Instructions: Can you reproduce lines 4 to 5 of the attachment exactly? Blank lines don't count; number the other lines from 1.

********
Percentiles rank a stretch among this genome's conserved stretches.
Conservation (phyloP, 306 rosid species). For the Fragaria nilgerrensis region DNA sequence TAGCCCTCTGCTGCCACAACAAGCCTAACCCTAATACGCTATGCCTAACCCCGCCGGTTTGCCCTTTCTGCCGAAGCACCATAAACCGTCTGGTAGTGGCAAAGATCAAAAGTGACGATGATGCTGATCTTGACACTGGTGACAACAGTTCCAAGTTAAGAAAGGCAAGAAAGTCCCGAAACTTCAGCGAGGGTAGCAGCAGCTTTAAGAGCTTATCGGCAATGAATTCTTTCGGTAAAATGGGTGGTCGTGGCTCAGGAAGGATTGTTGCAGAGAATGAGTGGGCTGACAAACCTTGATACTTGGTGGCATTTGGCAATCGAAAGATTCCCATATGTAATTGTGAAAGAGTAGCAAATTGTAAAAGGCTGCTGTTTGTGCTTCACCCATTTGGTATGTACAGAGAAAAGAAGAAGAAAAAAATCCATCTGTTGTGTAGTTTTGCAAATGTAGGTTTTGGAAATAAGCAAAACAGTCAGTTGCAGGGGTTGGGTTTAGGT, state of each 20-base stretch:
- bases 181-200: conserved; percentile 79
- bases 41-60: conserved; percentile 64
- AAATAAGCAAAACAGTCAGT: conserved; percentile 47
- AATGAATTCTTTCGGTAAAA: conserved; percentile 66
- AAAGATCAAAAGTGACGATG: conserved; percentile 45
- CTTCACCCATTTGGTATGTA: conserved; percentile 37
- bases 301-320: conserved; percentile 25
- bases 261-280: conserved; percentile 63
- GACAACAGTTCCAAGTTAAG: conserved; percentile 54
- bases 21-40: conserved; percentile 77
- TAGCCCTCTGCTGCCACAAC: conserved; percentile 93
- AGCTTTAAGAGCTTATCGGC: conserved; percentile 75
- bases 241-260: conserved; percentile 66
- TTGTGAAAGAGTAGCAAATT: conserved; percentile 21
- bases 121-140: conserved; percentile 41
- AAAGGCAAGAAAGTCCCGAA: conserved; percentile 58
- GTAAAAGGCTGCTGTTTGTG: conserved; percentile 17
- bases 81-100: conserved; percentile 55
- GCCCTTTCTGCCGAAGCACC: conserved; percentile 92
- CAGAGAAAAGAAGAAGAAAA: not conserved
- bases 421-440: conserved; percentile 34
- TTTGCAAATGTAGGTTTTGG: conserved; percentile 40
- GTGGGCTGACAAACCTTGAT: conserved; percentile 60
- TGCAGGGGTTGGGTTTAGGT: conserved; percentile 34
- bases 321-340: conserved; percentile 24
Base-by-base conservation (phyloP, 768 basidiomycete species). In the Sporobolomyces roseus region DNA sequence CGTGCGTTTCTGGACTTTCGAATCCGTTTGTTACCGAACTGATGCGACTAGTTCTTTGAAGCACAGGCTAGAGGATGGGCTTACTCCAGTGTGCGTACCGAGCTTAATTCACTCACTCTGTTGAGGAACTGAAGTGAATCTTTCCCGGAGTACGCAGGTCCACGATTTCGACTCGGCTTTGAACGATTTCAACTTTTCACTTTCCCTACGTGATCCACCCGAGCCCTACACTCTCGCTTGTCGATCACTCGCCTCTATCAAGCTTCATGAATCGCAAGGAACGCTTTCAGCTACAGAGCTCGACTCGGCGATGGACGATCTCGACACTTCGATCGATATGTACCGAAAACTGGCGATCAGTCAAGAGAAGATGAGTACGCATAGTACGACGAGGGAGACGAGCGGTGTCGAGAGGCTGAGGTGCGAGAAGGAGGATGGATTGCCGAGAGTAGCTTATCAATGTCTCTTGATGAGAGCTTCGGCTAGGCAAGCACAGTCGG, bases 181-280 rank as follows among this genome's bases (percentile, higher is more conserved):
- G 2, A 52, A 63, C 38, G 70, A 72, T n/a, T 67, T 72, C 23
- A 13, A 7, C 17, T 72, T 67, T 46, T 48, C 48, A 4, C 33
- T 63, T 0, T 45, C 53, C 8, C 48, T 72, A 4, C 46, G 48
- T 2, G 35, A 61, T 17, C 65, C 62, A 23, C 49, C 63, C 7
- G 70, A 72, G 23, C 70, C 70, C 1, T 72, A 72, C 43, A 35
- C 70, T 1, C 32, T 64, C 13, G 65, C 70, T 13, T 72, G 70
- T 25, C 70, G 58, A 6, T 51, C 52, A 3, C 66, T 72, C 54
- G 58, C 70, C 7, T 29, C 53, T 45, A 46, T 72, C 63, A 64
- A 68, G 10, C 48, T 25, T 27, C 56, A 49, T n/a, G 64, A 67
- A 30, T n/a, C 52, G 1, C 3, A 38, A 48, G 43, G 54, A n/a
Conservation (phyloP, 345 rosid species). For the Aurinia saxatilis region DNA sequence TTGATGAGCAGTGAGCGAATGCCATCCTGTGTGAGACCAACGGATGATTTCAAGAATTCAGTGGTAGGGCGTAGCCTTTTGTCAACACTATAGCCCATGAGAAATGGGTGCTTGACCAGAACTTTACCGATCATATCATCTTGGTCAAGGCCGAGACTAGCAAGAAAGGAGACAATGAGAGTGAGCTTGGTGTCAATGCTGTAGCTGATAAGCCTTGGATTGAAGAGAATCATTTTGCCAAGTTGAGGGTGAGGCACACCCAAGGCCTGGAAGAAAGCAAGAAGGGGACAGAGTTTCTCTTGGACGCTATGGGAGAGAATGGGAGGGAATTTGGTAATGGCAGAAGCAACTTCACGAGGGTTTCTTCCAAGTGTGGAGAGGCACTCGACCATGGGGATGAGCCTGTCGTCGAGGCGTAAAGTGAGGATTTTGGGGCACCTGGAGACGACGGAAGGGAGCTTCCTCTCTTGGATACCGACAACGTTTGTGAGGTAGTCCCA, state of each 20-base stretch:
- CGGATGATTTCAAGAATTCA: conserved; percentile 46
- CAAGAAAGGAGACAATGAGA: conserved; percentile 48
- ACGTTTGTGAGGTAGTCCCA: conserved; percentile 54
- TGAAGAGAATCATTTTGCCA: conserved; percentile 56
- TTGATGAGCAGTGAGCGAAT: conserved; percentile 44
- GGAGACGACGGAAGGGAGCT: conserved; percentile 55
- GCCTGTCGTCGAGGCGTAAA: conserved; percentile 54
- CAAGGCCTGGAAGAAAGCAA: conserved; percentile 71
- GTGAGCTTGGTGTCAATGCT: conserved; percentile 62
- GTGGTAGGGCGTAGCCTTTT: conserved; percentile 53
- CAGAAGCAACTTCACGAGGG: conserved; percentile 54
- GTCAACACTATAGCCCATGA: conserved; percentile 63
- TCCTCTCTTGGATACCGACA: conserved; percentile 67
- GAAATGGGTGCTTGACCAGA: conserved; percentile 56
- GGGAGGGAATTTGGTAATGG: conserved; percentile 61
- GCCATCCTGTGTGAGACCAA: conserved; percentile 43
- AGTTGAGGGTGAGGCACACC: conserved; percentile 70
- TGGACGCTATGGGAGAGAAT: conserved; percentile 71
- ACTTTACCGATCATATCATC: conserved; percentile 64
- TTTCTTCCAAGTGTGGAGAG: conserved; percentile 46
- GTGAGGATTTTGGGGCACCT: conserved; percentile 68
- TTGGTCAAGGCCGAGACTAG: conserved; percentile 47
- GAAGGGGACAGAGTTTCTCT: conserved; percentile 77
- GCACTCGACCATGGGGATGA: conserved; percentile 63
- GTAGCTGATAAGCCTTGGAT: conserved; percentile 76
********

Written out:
- bases 41-60: conserved; percentile 64
- AAATAAGCAAAACAGTCAGT: conserved; percentile 47